The Boy Scouts of America announced plans on Wednesday to broadly accept girls, marking a historic shift for the century-old organization and setting off a debate about where girls better learn how to be leaders.
The Boy Scouts, which has seen dwindling membership numbers in recent decades, said that its programs could nurture girls as well as boys, and that the switch would make life easier for busy parents, who might prefer to shuttle children to a single organization regardless of gender.
“I’ve seen nothing that develops leadership skills and discipline like this organization,” said Randall Stephenson, the group’s national board chairman. “It is time to make these outstanding leadership development programs available to girls.”
The decision was celebrated by many women, but criticized by the Girl Scouts, which said that girls flourish in all-female groups.

The closest the Times gets to the holy ghost is right here:

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Hey, kids! What's missing from Los Angeles news reports about Buddha statue's vandalism?

 Hey, kids! What's missing from Los Angeles news reports about Buddha statue's vandalism?

Not to encourage the mistreatment of any animal, but from time to time the phrase, "It's like shooting fish in a barrel" pops up when the GetReligion team discusses (via email) a given story.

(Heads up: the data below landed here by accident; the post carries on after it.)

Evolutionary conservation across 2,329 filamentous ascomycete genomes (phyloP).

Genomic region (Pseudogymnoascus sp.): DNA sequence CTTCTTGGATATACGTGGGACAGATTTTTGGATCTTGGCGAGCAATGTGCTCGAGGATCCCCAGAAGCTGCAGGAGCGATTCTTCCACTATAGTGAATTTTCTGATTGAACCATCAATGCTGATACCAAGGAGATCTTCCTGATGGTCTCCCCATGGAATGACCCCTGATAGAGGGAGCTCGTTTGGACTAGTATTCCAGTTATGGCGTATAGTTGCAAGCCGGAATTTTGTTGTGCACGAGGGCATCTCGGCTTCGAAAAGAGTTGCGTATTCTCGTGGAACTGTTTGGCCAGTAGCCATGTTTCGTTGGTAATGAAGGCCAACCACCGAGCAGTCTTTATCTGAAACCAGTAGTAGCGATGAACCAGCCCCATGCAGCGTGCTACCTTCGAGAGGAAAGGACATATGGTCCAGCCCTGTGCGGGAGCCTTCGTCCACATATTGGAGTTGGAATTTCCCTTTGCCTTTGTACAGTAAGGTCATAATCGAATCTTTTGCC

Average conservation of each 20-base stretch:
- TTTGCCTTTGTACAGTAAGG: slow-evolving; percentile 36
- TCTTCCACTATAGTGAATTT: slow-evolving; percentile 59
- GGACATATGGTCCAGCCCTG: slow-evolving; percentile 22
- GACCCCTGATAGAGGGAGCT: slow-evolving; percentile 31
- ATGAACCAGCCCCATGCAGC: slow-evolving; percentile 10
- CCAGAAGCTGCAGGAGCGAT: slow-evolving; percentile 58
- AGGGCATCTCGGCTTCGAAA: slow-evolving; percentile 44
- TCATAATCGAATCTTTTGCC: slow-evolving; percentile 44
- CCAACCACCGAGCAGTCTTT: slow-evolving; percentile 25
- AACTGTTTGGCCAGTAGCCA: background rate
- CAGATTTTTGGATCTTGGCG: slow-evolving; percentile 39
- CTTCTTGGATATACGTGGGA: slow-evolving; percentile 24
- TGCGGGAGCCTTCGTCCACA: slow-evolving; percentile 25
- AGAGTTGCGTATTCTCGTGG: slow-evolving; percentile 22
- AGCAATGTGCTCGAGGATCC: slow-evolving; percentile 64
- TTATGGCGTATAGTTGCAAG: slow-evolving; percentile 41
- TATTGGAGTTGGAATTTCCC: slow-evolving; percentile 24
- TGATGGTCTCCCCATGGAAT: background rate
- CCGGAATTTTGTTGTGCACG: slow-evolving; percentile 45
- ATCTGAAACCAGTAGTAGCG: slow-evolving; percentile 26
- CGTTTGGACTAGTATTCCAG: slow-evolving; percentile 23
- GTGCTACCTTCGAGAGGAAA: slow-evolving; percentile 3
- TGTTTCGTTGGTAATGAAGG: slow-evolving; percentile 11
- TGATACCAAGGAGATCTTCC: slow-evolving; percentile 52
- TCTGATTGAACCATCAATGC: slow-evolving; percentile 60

The news this week about an apparently very misguided individual vandalizing a statue of the Buddha that was placed in a Los Angeles traffic median is, I believe, very much one of those kinds of stories. Spotting the key journalistic issue here is just like taking aim at the proverbial barrel-dwelling fish.

Some background first, however. There is a little piece of pavement (some call it a traffic "island," others call it a "median") in the Palms neighborhood on the west side of Los Angeles, not far from where your correspondent spent seven very happy years living in Marina del Rey. (I miss that neighborhood, and the adjacent Venice Beach, greatly.)

The traffic island triangle became a dumping ground for sofas and other debris until -- as both the Los Angeles Times and the local CBS Los Angeles TV affiliate report (video above) -- someone placed a concrete statue of the Buddha there. Take it away, LA Times:

The stone statue, raised on a large planter, prevented people from dumping bulky items at the traffic island. It’s unknown whether that was the intent, but neighbors embraced the Buddha, dropping off roses, daisies and other types of flowers.